The team spent a whole day searching for the plot. “We had run out of water and were getting dehydrated – this is dense, low-lying, stuffy forest with high humidity and low oxygen levels – and we nearly gave up.”
Finally, one of Qie’s assistants spotted a tiny aluminium plot marker sticking out of a tree about ten metres away. “He was my hero! It was amazing that he spotted it in the dim light beneath the canopy.”
Now, that plot and all the others are GPS-located, and their data stored online for other researchers to use.
“It’s like resuscitating some nearly-lost research heritage,” Qie says.
DROUGHTS AND EDGES
While overall the study found Borneo’s forests have been acting as a carbon sink, the authors also identified two ways the sink may reverse.
Extreme droughts that kill large numbers of trees can temporarily turn a sink into a carbon source. The study found that during the 1997-1998 drought (influenced by the El Niño climate pattern), Borneo’s forests briefly became a net emitter of carbon. Within a decade they had recovered, and were again storing as much carbon as pre-drought.
The other challenge to Borneo’s sink is continual and ongoing. The study found that stretches of forest close to an edge – adjacent to human activities – are more likely to emit than store carbon.
Qie says this is because trees on the edge of the forest are significantly more likely to die – through logging or other causes – and when they do, they tend to be replaced by other species that have lower wood density and store less carbon.
The edges are multiplying. Over the past four decades, Borneo’s previously unbroken expanse of forests has been fragmented. In 1973, 76 percent of the island was forested. By 2016, that had fallen to 50 percent, after nearly 20 million hectares of old-growth forest was destroyed by fire and agricultural expansion.
Fragmentation and climate effects can compromise the ability of these forests to act as a carbon sink – and in fact speed up the process
Qie and colleagues’ research underscores the need to halt that fragmentation, says CIFOR’s David Gaveau, who has developed an interactive map that shows the extent and location of deforestation in Borneo and what is driving it.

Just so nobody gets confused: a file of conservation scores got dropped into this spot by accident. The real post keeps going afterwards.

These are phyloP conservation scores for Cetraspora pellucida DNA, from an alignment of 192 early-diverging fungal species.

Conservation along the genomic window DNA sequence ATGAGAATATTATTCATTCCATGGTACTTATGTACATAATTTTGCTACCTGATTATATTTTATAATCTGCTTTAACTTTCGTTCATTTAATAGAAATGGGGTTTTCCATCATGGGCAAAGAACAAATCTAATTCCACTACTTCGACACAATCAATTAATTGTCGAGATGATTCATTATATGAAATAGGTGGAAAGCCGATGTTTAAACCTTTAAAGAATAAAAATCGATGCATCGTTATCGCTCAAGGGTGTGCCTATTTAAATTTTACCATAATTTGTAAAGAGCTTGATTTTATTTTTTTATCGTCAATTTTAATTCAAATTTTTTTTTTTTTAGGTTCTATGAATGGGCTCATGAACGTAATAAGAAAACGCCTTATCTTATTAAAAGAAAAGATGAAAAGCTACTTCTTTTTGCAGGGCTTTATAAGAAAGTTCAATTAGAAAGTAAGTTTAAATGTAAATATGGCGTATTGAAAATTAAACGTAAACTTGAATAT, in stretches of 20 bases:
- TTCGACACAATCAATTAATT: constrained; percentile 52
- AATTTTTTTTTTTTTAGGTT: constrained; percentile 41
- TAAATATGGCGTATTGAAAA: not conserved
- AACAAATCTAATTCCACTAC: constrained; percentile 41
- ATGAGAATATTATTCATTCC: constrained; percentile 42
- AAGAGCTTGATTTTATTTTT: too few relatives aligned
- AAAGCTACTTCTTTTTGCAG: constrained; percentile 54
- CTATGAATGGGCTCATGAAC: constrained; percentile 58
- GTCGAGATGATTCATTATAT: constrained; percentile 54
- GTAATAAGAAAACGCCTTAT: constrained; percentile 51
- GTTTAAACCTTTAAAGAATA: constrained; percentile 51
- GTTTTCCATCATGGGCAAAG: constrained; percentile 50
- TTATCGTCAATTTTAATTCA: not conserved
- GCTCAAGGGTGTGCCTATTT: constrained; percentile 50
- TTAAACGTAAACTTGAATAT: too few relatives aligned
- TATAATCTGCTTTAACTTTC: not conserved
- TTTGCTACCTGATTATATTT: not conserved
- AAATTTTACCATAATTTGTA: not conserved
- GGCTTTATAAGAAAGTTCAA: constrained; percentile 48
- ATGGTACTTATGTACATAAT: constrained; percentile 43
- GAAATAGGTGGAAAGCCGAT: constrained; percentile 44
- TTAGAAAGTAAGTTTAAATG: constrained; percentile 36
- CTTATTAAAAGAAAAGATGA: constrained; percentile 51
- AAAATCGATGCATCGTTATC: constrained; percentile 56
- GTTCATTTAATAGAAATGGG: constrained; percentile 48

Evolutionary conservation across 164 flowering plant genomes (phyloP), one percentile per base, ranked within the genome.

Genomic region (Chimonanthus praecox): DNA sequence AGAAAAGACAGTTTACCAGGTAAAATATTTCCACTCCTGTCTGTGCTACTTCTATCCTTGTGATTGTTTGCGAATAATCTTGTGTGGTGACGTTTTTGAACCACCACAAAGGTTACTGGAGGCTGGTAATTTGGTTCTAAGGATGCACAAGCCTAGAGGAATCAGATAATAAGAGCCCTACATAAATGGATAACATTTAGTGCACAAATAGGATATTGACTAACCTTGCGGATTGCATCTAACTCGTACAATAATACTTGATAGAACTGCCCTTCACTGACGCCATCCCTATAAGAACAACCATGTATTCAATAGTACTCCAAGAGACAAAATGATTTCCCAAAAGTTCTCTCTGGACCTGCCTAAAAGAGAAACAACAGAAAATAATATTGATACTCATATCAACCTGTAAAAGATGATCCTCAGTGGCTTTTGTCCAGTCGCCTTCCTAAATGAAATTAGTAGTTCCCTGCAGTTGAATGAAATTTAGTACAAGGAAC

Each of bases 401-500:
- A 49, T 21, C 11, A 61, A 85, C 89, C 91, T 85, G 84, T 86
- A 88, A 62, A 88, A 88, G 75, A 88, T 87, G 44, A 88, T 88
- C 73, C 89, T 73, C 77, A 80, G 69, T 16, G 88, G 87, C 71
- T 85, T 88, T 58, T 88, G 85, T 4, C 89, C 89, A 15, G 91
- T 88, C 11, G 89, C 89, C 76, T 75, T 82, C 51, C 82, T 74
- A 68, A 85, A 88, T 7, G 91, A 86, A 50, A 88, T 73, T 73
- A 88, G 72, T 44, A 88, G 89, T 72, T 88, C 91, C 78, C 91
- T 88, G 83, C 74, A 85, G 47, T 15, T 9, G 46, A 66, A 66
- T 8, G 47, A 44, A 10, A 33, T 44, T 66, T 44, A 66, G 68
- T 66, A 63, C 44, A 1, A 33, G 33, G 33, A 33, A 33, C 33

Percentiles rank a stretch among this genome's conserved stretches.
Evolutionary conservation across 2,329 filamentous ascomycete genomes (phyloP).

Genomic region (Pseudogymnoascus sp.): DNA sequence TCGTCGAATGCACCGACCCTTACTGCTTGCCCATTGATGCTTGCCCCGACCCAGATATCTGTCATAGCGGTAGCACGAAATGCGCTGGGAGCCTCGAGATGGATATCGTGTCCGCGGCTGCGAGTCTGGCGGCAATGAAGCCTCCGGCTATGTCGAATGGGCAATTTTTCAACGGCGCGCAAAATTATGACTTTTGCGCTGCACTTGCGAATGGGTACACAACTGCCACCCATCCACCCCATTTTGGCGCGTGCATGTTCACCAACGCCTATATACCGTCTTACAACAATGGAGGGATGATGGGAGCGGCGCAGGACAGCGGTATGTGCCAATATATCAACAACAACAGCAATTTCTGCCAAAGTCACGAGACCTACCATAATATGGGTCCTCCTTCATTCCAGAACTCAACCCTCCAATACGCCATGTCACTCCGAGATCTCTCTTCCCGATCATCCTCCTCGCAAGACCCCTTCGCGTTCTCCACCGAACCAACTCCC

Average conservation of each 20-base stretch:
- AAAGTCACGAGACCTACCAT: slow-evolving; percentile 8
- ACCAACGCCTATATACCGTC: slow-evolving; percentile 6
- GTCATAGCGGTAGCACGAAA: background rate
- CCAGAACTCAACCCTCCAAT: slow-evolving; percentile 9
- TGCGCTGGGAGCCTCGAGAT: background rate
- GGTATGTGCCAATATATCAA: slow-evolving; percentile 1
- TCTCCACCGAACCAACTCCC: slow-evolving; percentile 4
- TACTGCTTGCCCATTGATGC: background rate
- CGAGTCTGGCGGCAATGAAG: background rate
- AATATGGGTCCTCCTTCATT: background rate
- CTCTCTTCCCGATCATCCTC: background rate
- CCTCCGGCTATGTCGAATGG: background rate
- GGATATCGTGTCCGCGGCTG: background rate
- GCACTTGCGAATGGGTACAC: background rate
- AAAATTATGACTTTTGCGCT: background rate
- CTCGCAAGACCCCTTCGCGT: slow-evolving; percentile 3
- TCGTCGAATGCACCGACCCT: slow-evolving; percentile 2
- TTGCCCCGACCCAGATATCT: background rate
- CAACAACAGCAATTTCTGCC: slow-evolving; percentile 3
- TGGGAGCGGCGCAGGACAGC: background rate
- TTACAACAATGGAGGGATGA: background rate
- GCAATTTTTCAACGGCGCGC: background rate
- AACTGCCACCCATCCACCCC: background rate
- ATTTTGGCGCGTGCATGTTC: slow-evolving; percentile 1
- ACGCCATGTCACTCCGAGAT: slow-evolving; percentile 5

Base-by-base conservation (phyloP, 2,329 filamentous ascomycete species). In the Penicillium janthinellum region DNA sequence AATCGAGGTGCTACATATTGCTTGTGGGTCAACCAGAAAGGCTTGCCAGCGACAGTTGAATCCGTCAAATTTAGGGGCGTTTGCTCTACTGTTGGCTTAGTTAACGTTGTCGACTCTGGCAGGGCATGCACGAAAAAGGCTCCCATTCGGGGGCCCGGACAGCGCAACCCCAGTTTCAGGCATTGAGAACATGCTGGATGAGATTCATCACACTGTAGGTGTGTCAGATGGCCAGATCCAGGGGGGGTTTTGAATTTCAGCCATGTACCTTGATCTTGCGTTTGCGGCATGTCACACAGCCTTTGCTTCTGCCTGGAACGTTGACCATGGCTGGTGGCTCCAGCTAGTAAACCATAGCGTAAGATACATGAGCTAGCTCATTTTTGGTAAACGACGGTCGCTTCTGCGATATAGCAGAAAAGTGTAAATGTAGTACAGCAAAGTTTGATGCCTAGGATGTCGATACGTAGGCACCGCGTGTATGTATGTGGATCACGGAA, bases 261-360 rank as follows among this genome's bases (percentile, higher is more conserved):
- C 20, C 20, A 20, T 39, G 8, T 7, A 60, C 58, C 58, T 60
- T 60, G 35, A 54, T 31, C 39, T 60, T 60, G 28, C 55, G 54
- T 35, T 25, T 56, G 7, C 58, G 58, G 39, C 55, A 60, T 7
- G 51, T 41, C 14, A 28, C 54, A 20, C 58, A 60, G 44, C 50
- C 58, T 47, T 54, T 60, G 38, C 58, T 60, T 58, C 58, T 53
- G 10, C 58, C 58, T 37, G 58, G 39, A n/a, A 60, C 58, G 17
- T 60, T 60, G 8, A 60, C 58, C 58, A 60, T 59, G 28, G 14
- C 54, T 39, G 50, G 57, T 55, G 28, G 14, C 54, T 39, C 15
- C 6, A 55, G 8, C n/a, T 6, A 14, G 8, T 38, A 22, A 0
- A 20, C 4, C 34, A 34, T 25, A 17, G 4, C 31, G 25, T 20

An updated version of the map launched last November allows users to explore additional data on the location and ownership of palm-oil mills, which can help form a better picture of the impact of industry on forests.
Former CIFOR Principal Scientist Terry Sunderland (now at the University of British Columbia) who hosted Qie in Bogor, Indonesia, during her fieldwork and is a co-author of the resulting study, says her work has set “an incredibly important baseline for future studies.”
“The beauty of this study is that there is very little research in Asia on forests as a carbon sink, unlike in Latin America and Africa. There are considerable ecological and biogeographic differences between these forest types, yet the impacts of disturbance are remarkably similar,” Sunderland says.
“Fragmentation and climate effects can compromise the ability of these forests to act as a carbon sink – and in fact speed up the process.”
“Borneo’s forests are known to be extremely diverse in terms of species per hectare – we now also know about the carbon value of them as well.”
In Bogor, Lan Qie’s research was supported by the USAID biodiversity earmark. The international forest monitoring network of researchers that contributed to this work was developed with support from a European Research Council grant awarded to Professor Oliver Phillips and Professor Simon Lewis, both at the University of Leeds.